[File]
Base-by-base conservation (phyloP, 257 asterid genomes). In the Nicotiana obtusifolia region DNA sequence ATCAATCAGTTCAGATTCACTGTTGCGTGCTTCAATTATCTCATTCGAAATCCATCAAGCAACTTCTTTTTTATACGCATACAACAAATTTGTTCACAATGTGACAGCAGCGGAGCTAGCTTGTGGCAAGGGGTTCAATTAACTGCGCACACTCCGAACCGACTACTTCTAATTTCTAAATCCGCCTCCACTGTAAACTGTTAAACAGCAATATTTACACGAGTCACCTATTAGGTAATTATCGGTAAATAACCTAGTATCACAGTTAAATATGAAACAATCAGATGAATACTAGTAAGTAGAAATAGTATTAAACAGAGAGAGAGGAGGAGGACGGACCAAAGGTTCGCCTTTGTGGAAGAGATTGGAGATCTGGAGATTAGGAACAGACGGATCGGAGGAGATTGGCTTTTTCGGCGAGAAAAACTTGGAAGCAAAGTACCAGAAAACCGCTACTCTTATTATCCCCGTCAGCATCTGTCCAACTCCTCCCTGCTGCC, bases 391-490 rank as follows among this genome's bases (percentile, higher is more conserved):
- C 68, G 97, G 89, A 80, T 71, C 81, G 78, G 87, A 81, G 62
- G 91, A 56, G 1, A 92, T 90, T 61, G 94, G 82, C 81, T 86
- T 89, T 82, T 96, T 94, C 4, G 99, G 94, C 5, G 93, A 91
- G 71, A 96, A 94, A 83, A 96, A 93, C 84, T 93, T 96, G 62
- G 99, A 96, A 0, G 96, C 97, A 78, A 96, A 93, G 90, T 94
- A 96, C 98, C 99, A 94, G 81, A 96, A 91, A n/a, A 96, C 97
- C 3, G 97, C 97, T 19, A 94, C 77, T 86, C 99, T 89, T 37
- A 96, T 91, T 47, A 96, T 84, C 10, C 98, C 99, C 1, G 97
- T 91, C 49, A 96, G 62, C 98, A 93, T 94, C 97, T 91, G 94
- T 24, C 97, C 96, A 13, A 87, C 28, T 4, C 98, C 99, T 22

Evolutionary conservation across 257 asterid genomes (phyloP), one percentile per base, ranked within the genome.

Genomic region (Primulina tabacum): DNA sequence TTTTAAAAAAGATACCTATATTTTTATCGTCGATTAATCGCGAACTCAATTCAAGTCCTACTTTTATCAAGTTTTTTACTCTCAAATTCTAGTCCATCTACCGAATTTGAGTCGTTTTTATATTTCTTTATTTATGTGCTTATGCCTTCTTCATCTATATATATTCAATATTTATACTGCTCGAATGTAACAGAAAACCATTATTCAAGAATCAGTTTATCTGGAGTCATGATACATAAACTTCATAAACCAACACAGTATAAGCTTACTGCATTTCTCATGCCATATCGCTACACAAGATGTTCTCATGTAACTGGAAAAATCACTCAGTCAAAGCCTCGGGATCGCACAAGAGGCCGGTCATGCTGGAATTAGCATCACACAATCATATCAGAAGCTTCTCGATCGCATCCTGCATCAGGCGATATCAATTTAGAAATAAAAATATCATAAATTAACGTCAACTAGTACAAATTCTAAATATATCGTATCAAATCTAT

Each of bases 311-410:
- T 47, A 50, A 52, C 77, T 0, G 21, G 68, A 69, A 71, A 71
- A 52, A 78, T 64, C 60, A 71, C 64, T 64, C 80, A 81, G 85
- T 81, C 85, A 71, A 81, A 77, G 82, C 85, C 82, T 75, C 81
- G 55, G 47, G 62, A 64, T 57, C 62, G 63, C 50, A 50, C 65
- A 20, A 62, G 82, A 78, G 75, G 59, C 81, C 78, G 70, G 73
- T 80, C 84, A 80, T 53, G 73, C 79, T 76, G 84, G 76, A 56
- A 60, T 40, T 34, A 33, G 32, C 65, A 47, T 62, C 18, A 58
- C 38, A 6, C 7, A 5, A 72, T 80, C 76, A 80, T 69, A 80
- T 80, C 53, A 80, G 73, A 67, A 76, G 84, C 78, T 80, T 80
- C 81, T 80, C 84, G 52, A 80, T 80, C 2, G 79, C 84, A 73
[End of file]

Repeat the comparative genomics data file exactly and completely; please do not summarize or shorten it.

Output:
Base-by-base conservation (phyloP, 257 asterid genomes). In the Nicotiana obtusifolia region DNA sequence ATCAATCAGTTCAGATTCACTGTTGCGTGCTTCAATTATCTCATTCGAAATCCATCAAGCAACTTCTTTTTTATACGCATACAACAAATTTGTTCACAATGTGACAGCAGCGGAGCTAGCTTGTGGCAAGGGGTTCAATTAACTGCGCACACTCCGAACCGACTACTTCTAATTTCTAAATCCGCCTCCACTGTAAACTGTTAAACAGCAATATTTACACGAGTCACCTATTAGGTAATTATCGGTAAATAACCTAGTATCACAGTTAAATATGAAACAATCAGATGAATACTAGTAAGTAGAAATAGTATTAAACAGAGAGAGAGGAGGAGGACGGACCAAAGGTTCGCCTTTGTGGAAGAGATTGGAGATCTGGAGATTAGGAACAGACGGATCGGAGGAGATTGGCTTTTTCGGCGAGAAAAACTTGGAAGCAAAGTACCAGAAAACCGCTACTCTTATTATCCCCGTCAGCATCTGTCCAACTCCTCCCTGCTGCC, bases 391-490 rank as follows among this genome's bases (percentile, higher is more conserved):
- C 68, G 97, G 89, A 80, T 71, C 81, G 78, G 87, A 81, G 62
- G 91, A 56, G 1, A 92, T 90, T 61, G 94, G 82, C 81, T 86
- T 89, T 82, T 96, T 94, C 4, G 99, G 94, C 5, G 93, A 91
- G 71, A 96, A 94, A 83, A 96, A 93, C 84, T 93, T 96, G 62
- G 99, A 96, A 0, G 96, C 97, A 78, A 96, A 93, G 90, T 94
- A 96, C 98, C 99, A 94, G 81, A 96, A 91, A n/a, A 96, C 97
- C 3, G 97, C 97, T 19, A 94, C 77, T 86, C 99, T 89, T 37
- A 96, T 91, T 47, A 96, T 84, C 10, C 98, C 99, C 1, G 97
- T 91, C 49, A 96, G 62, C 98, A 93, T 94, C 97, T 91, G 94
- T 24, C 97, C 96, A 13, A 87, C 28, T 4, C 98, C 99, T 22

Evolutionary conservation across 257 asterid genomes (phyloP), one percentile per base, ranked within the genome.

Genomic region (Primulina tabacum): DNA sequence TTTTAAAAAAGATACCTATATTTTTATCGTCGATTAATCGCGAACTCAATTCAAGTCCTACTTTTATCAAGTTTTTTACTCTCAAATTCTAGTCCATCTACCGAATTTGAGTCGTTTTTATATTTCTTTATTTATGTGCTTATGCCTTCTTCATCTATATATATTCAATATTTATACTGCTCGAATGTAACAGAAAACCATTATTCAAGAATCAGTTTATCTGGAGTCATGATACATAAACTTCATAAACCAACACAGTATAAGCTTACTGCATTTCTCATGCCATATCGCTACACAAGATGTTCTCATGTAACTGGAAAAATCACTCAGTCAAAGCCTCGGGATCGCACAAGAGGCCGGTCATGCTGGAATTAGCATCACACAATCATATCAGAAGCTTCTCGATCGCATCCTGCATCAGGCGATATCAATTTAGAAATAAAAATATCATAAATTAACGTCAACTAGTACAAATTCTAAATATATCGTATCAAATCTAT

Each of bases 311-410:
- T 47, A 50, A 52, C 77, T 0, G 21, G 68, A 69, A 71, A 71
- A 52, A 78, T 64, C 60, A 71, C 64, T 64, C 80, A 81, G 85
- T 81, C 85, A 71, A 81, A 77, G 82, C 85, C 82, T 75, C 81
- G 55, G 47, G 62, A 64, T 57, C 62, G 63, C 50, A 50, C 65
- A 20, A 62, G 82, A 78, G 75, G 59, C 81, C 78, G 70, G 73
- T 80, C 84, A 80, T 53, G 73, C 79, T 76, G 84, G 76, A 56
- A 60, T 40, T 34, A 33, G 32, C 65, A 47, T 62, C 18, A 58
- C 38, A 6, C 7, A 5, A 72, T 80, C 76, A 80, T 69, A 80
- T 80, C 53, A 80, G 73, A 67, A 76, G 84, C 78, T 80, T 80
- C 81, T 80, C 84, G 52, A 80, T 80, C 2, G 79, C 84, A 73